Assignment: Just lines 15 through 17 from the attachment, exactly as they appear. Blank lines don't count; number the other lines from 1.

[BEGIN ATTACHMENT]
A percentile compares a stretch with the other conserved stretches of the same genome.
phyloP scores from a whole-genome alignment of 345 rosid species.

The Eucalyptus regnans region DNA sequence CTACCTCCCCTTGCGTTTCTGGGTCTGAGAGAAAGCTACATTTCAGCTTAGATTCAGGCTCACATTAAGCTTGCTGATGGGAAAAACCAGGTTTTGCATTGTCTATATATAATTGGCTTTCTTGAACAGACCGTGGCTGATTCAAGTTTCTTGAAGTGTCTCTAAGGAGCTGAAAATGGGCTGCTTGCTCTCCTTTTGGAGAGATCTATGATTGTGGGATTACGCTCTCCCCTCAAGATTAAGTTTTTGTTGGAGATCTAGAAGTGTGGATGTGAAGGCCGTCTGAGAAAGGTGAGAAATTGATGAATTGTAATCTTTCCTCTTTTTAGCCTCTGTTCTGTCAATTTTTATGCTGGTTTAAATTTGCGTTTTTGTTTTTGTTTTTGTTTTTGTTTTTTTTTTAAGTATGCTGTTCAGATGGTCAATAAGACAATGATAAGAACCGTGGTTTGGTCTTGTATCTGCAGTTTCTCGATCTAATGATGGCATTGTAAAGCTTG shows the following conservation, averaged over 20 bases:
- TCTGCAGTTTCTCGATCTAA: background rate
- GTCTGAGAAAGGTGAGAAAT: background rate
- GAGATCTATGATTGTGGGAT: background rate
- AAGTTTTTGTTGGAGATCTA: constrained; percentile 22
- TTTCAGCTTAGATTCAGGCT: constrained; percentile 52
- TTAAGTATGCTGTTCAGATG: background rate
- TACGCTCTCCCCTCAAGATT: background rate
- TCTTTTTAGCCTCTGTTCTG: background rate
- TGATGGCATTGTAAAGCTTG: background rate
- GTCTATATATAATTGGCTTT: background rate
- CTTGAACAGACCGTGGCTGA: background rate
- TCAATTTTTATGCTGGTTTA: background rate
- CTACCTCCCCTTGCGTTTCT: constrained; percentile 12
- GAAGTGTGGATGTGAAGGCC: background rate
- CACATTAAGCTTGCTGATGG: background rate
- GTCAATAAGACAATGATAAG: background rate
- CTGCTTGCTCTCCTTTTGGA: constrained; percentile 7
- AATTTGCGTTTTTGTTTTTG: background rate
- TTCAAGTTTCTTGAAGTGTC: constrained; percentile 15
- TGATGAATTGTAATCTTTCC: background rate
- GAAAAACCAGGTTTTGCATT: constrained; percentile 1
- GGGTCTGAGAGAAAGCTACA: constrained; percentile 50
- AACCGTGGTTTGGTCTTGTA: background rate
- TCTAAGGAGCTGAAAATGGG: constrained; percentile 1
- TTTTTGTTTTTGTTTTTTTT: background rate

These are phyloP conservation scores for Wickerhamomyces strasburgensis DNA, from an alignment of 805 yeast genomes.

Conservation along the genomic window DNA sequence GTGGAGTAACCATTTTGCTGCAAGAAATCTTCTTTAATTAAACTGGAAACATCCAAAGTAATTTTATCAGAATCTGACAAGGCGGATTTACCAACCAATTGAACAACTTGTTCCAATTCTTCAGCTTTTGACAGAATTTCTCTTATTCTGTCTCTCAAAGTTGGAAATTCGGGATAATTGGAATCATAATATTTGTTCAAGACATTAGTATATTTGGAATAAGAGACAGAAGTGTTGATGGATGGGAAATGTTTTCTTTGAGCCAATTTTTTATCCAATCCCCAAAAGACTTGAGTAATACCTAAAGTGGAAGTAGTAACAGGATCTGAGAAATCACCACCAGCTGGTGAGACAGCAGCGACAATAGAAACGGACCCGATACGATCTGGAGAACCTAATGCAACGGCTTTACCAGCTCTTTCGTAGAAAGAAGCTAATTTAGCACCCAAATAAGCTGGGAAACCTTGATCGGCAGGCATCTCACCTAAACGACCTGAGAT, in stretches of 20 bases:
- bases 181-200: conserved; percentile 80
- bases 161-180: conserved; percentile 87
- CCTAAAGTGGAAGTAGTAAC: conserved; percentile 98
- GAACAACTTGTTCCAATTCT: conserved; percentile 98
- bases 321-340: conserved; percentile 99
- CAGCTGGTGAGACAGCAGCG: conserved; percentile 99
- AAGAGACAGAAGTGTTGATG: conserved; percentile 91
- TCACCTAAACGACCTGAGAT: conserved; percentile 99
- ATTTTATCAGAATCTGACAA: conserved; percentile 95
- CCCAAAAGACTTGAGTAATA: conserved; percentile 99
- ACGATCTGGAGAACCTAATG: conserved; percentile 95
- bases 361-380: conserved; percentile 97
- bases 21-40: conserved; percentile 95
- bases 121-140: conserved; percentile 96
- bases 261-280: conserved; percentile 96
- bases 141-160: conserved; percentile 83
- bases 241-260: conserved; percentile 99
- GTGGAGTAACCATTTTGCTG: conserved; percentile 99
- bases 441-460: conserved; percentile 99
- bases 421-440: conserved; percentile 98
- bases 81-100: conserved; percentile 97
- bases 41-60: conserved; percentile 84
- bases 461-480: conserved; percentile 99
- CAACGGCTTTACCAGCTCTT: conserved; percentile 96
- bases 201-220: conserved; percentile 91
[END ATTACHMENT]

- TCAATTTTTATGCTGGTTTA: background rate
- CTACCTCCCCTTGCGTTTCT: constrained; percentile 12
- GAAGTGTGGATGTGAAGGCC: background rate